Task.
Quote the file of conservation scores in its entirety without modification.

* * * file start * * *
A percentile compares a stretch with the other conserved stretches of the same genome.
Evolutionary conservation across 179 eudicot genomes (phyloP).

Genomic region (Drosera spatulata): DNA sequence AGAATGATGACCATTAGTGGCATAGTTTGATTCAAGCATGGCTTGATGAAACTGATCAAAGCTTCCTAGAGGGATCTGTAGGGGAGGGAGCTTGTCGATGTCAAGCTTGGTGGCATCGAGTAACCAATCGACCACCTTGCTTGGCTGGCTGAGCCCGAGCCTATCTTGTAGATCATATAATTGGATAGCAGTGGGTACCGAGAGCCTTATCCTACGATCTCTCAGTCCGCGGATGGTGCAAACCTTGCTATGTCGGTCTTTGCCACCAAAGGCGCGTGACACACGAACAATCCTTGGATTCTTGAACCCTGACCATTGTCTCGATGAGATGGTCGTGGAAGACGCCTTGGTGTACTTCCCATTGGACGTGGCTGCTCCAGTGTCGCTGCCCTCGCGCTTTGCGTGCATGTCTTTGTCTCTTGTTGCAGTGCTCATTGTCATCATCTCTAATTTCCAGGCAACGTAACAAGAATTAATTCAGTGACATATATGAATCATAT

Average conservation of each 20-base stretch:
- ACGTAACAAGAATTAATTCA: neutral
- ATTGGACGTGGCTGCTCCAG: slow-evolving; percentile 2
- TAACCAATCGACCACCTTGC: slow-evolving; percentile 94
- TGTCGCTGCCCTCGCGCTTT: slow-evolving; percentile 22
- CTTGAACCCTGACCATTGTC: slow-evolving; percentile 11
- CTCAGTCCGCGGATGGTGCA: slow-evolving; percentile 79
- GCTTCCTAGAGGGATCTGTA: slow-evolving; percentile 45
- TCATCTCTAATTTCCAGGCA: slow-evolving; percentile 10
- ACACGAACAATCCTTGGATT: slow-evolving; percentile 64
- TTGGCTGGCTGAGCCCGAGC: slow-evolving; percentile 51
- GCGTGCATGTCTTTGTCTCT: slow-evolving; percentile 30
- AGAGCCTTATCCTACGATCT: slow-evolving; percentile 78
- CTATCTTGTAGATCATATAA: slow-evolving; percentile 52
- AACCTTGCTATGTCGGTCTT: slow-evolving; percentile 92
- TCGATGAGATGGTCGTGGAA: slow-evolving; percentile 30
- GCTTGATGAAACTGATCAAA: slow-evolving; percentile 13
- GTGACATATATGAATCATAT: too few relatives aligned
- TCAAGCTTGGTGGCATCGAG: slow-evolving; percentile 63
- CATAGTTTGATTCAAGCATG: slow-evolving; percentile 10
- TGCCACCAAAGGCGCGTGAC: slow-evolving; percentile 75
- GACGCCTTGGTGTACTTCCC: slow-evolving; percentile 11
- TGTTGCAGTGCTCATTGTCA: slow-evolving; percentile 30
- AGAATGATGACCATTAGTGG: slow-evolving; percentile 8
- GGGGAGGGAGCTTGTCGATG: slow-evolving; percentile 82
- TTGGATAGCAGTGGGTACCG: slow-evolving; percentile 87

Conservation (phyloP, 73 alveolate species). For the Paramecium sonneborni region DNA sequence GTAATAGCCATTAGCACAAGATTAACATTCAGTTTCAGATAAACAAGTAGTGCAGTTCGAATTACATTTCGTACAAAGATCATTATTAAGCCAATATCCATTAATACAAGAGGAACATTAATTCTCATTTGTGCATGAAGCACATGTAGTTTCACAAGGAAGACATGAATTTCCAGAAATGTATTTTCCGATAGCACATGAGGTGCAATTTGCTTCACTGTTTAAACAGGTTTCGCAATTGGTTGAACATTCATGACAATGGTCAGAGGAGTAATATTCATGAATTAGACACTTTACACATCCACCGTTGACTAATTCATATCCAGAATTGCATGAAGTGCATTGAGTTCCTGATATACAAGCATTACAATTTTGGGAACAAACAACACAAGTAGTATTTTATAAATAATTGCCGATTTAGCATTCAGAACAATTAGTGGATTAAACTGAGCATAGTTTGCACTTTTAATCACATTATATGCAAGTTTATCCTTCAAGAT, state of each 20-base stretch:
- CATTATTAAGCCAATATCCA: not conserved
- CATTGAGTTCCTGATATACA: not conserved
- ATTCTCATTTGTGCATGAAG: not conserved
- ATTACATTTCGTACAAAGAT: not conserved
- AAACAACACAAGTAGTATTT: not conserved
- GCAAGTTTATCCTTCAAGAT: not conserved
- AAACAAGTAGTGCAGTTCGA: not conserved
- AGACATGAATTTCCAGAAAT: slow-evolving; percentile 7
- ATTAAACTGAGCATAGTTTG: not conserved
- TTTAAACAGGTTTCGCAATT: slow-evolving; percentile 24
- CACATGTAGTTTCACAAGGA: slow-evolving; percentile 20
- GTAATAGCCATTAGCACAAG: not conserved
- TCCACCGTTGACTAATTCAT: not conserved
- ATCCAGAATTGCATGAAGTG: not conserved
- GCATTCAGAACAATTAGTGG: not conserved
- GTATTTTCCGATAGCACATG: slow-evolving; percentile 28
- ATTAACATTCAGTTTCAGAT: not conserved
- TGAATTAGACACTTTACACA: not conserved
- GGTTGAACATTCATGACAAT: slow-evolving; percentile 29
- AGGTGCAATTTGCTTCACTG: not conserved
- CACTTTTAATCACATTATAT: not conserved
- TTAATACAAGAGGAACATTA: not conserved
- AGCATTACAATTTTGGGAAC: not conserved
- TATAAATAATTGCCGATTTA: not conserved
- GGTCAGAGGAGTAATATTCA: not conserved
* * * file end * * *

A percentile compares a stretch with the other conserved stretches of the same genome.
Evolutionary conservation across 179 eudicot genomes (phyloP).

Genomic region (Drosera spatulata): DNA sequence AGAATGATGACCATTAGTGGCATAGTTTGATTCAAGCATGGCTTGATGAAACTGATCAAAGCTTCCTAGAGGGATCTGTAGGGGAGGGAGCTTGTCGATGTCAAGCTTGGTGGCATCGAGTAACCAATCGACCACCTTGCTTGGCTGGCTGAGCCCGAGCCTATCTTGTAGATCATATAATTGGATAGCAGTGGGTACCGAGAGCCTTATCCTACGATCTCTCAGTCCGCGGATGGTGCAAACCTTGCTATGTCGGTCTTTGCCACCAAAGGCGCGTGACACACGAACAATCCTTGGATTCTTGAACCCTGACCATTGTCTCGATGAGATGGTCGTGGAAGACGCCTTGGTGTACTTCCCATTGGACGTGGCTGCTCCAGTGTCGCTGCCCTCGCGCTTTGCGTGCATGTCTTTGTCTCTTGTTGCAGTGCTCATTGTCATCATCTCTAATTTCCAGGCAACGTAACAAGAATTAATTCAGTGACATATATGAATCATAT

Average conservation of each 20-base stretch:
- ACGTAACAAGAATTAATTCA: neutral
- ATTGGACGTGGCTGCTCCAG: slow-evolving; percentile 2
- TAACCAATCGACCACCTTGC: slow-evolving; percentile 94
- TGTCGCTGCCCTCGCGCTTT: slow-evolving; percentile 22
- CTTGAACCCTGACCATTGTC: slow-evolving; percentile 11
- CTCAGTCCGCGGATGGTGCA: slow-evolving; percentile 79
- GCTTCCTAGAGGGATCTGTA: slow-evolving; percentile 45
- TCATCTCTAATTTCCAGGCA: slow-evolving; percentile 10
- ACACGAACAATCCTTGGATT: slow-evolving; percentile 64
- TTGGCTGGCTGAGCCCGAGC: slow-evolving; percentile 51
- GCGTGCATGTCTTTGTCTCT: slow-evolving; percentile 30
- AGAGCCTTATCCTACGATCT: slow-evolving; percentile 78
- CTATCTTGTAGATCATATAA: slow-evolving; percentile 52
- AACCTTGCTATGTCGGTCTT: slow-evolving; percentile 92
- TCGATGAGATGGTCGTGGAA: slow-evolving; percentile 30
- GCTTGATGAAACTGATCAAA: slow-evolving; percentile 13
- GTGACATATATGAATCATAT: too few relatives aligned
- TCAAGCTTGGTGGCATCGAG: slow-evolving; percentile 63
- CATAGTTTGATTCAAGCATG: slow-evolving; percentile 10
- TGCCACCAAAGGCGCGTGAC: slow-evolving; percentile 75
- GACGCCTTGGTGTACTTCCC: slow-evolving; percentile 11
- TGTTGCAGTGCTCATTGTCA: slow-evolving; percentile 30
- AGAATGATGACCATTAGTGG: slow-evolving; percentile 8
- GGGGAGGGAGCTTGTCGATG: slow-evolving; percentile 82
- TTGGATAGCAGTGGGTACCG: slow-evolving; percentile 87

Conservation (phyloP, 73 alveolate species). For the Paramecium sonneborni region DNA sequence GTAATAGCCATTAGCACAAGATTAACATTCAGTTTCAGATAAACAAGTAGTGCAGTTCGAATTACATTTCGTACAAAGATCATTATTAAGCCAATATCCATTAATACAAGAGGAACATTAATTCTCATTTGTGCATGAAGCACATGTAGTTTCACAAGGAAGACATGAATTTCCAGAAATGTATTTTCCGATAGCACATGAGGTGCAATTTGCTTCACTGTTTAAACAGGTTTCGCAATTGGTTGAACATTCATGACAATGGTCAGAGGAGTAATATTCATGAATTAGACACTTTACACATCCACCGTTGACTAATTCATATCCAGAATTGCATGAAGTGCATTGAGTTCCTGATATACAAGCATTACAATTTTGGGAACAAACAACACAAGTAGTATTTTATAAATAATTGCCGATTTAGCATTCAGAACAATTAGTGGATTAAACTGAGCATAGTTTGCACTTTTAATCACATTATATGCAAGTTTATCCTTCAAGAT, state of each 20-base stretch:
- CATTATTAAGCCAATATCCA: not conserved
- CATTGAGTTCCTGATATACA: not conserved
- ATTCTCATTTGTGCATGAAG: not conserved
- ATTACATTTCGTACAAAGAT: not conserved
- AAACAACACAAGTAGTATTT: not conserved
- GCAAGTTTATCCTTCAAGAT: not conserved
- AAACAAGTAGTGCAGTTCGA: not conserved
- AGACATGAATTTCCAGAAAT: slow-evolving; percentile 7
- ATTAAACTGAGCATAGTTTG: not conserved
- TTTAAACAGGTTTCGCAATT: slow-evolving; percentile 24
- CACATGTAGTTTCACAAGGA: slow-evolving; percentile 20
- GTAATAGCCATTAGCACAAG: not conserved
- TCCACCGTTGACTAATTCAT: not conserved
- ATCCAGAATTGCATGAAGTG: not conserved
- GCATTCAGAACAATTAGTGG: not conserved
- GTATTTTCCGATAGCACATG: slow-evolving; percentile 28
- ATTAACATTCAGTTTCAGAT: not conserved
- TGAATTAGACACTTTACACA: not conserved
- GGTTGAACATTCATGACAAT: slow-evolving; percentile 29
- AGGTGCAATTTGCTTCACTG: not conserved
- CACTTTTAATCACATTATAT: not conserved
- TTAATACAAGAGGAACATTA: not conserved
- AGCATTACAATTTTGGGAAC: not conserved
- TATAAATAATTGCCGATTTA: not conserved
- GGTCAGAGGAGTAATATTCA: not conserved